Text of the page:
Today I am in a foul mood. There is no particularly good reason, just a series of minor irritations – forgot my walking stick, forgot Carl’s collar, got a late start, forgot my thermos, made the mistake of listening to national news on NPR - but as usual the wind, the road, the thinking time, do their job, and when I pull off the highway three hours later at the secret spot, I have changed for the better. (It also helps that I have stopped at a cemetery along the way and photographed a humorous juxtaposition of outhouse and signage). I carry a full pack of camera gear and tripod just for the pleasant weight of it all, and head downhill.
Muscadine choose their homes carefully, and only fruit when they damn well please, so I pass stand after stand of vines with no grapes attached, before getting to the spot I know from years past, and there they are, waiting. The vines climb on understory trees and stay about six feet off the ground, and there are plenty, but I am also about ten days too early, the grapes green and hard as rocks. The cost per grape has escalated since I will have to return, but I am also thrilled to see them at all, considering the droughty, unbelievably hot summer they have had to endure.
When I reach the actual bluff line, and the view west into the setting sun, I begin looking for a spring that I remember, knowing Carl needs water. It is not where it should be, and I begin walking up a narrow drainage in pursuit. The sides are moist and there has been a hatching of eye gnats and mosquitoes that are driving me to use language I generally reserve for humans. Just as I am about to retreat, I hear the wonderful sound of moving water, and turn the corner to see a tiny clear pool, and next to it, a Cardinal flower in full red bloom, shyly acting as if it is no big deal, just an everyday display of magnificence.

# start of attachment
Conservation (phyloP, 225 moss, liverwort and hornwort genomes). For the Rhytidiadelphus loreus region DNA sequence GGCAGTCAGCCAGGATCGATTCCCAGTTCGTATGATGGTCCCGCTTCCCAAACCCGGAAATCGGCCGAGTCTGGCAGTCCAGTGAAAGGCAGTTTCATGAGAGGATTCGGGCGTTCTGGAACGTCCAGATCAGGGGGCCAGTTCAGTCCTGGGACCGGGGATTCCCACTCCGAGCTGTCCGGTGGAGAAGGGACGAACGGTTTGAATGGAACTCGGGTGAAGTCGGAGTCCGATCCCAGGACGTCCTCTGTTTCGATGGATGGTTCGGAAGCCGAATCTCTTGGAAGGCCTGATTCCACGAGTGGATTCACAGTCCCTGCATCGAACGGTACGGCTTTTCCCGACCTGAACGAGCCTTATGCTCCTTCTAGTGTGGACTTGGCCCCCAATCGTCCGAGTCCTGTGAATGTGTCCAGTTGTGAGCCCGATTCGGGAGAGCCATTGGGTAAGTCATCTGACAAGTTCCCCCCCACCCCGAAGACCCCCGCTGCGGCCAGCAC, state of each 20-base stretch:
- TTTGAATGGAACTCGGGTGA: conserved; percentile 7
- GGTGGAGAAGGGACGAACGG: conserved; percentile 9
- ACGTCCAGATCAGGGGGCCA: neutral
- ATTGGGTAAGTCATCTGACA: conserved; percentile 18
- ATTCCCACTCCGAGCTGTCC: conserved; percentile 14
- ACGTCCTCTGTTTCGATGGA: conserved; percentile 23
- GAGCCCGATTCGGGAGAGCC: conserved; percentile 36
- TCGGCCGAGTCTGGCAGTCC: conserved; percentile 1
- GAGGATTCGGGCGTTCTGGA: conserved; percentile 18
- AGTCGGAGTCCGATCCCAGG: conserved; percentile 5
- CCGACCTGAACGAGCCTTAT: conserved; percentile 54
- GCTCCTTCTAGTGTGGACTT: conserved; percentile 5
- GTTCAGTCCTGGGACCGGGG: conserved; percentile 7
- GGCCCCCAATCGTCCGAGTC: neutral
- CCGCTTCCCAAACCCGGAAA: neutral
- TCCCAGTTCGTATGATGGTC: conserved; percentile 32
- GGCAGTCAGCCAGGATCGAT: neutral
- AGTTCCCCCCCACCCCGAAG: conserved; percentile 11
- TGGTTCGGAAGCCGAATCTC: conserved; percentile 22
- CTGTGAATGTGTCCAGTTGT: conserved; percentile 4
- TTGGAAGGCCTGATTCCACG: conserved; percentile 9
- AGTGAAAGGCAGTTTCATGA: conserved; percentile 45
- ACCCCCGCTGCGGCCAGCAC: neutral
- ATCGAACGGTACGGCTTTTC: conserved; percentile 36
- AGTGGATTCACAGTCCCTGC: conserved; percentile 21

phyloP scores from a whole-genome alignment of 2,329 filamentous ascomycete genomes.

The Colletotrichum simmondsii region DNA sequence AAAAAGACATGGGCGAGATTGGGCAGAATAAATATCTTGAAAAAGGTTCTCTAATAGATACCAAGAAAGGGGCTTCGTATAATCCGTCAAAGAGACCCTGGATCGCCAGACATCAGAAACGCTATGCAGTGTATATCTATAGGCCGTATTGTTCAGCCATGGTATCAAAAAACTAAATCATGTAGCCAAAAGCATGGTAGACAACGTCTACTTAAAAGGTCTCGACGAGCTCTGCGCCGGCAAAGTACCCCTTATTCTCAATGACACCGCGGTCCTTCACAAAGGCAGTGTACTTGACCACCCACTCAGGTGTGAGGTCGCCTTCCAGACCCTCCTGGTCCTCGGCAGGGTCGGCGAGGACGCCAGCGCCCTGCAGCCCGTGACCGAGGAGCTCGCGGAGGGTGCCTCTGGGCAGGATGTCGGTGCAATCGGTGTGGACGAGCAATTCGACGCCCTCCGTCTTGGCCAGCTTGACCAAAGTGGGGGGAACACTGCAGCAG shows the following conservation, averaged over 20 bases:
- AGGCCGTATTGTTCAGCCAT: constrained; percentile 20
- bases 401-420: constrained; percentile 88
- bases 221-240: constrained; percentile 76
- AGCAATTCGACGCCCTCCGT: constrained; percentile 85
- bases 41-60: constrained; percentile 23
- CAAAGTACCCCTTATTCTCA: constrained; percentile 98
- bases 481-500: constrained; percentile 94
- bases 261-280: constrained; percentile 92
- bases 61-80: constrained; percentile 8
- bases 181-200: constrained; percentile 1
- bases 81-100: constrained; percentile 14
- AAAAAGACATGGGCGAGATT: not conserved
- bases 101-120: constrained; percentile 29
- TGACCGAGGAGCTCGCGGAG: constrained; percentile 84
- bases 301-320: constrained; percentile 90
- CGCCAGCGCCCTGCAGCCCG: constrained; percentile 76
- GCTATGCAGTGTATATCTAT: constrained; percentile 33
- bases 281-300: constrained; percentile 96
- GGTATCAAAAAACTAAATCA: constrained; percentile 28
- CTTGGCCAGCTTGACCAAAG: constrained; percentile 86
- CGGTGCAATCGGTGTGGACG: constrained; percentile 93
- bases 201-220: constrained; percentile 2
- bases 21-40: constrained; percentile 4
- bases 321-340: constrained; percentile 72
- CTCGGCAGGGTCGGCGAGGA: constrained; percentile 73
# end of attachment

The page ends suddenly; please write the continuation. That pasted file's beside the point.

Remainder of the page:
Cardinal flowers surprise with the intensity of color, and with their late-year appearance when so much else has lapsed into end-of-summer depression, or pre-winter preparation. I have seen them in flower as late as thanksgiving in the Ozarks. They can reach several feet high, and the flower head is a cluster of individuals, each with unusual stamens that stick out above the petals, and demand closer attention. The scientific name Lobelia cardinalis, refers both to the early (1500s) botanist Von Lobe, and, of course, the color red. Like muscadine, they choose location carefully, and it is always near water.